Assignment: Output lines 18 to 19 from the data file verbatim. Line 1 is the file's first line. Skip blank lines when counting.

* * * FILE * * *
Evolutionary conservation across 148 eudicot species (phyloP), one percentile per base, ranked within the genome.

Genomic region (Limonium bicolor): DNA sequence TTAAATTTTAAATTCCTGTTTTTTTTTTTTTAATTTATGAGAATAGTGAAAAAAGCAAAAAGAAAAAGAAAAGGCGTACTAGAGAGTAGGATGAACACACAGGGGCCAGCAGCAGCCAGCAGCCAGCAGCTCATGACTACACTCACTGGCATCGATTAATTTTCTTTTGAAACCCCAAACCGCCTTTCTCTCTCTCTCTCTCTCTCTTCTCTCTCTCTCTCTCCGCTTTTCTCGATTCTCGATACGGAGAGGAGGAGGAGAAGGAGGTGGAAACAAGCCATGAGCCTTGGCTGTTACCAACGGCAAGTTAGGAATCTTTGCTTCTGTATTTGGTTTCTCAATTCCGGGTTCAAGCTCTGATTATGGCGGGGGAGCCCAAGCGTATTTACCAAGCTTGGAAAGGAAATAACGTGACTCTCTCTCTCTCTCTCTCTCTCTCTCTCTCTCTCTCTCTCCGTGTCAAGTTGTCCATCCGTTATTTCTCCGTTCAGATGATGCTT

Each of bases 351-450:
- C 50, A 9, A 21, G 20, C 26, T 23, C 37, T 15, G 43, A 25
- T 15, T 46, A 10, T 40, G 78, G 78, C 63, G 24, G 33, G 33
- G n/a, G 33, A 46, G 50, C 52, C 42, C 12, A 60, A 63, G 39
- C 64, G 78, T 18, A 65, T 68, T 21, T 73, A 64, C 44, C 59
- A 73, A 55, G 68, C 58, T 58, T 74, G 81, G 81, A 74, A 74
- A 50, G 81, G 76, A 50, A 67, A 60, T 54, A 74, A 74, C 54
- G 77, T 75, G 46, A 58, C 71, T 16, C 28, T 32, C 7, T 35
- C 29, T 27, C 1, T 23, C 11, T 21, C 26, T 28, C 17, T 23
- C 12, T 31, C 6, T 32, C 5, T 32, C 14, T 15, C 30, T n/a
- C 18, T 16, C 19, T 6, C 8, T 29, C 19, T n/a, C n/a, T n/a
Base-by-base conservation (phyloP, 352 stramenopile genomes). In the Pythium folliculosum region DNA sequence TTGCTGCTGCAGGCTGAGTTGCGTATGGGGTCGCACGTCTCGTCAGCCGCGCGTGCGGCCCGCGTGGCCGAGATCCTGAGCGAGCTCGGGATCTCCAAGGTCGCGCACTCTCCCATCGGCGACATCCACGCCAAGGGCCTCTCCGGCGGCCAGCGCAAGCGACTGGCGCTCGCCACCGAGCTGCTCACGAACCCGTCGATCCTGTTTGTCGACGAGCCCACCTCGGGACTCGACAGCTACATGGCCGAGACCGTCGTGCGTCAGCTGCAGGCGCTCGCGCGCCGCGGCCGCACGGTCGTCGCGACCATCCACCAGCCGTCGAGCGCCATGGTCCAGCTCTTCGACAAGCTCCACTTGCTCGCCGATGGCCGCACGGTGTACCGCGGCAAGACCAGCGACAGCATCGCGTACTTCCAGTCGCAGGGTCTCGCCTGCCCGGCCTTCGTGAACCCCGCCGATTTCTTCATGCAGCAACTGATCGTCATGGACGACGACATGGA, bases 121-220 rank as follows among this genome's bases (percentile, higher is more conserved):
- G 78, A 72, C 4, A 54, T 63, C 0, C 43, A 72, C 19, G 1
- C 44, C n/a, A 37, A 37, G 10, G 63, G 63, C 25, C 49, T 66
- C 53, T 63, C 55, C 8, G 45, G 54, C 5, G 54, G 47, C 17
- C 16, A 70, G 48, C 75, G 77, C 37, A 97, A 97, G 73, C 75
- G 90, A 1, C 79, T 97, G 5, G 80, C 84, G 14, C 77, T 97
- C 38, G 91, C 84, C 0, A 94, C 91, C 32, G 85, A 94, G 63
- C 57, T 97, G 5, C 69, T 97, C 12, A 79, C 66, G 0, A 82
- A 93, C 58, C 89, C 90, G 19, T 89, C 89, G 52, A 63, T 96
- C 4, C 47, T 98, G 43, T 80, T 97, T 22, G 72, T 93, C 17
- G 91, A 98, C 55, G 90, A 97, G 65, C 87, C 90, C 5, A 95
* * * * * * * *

- C 16, A 70, G 48, C 75, G 77, C 37, A 97, A 97, G 73, C 75
- G 90, A 1, C 79, T 97, G 5, G 80, C 84, G 14, C 77, T 97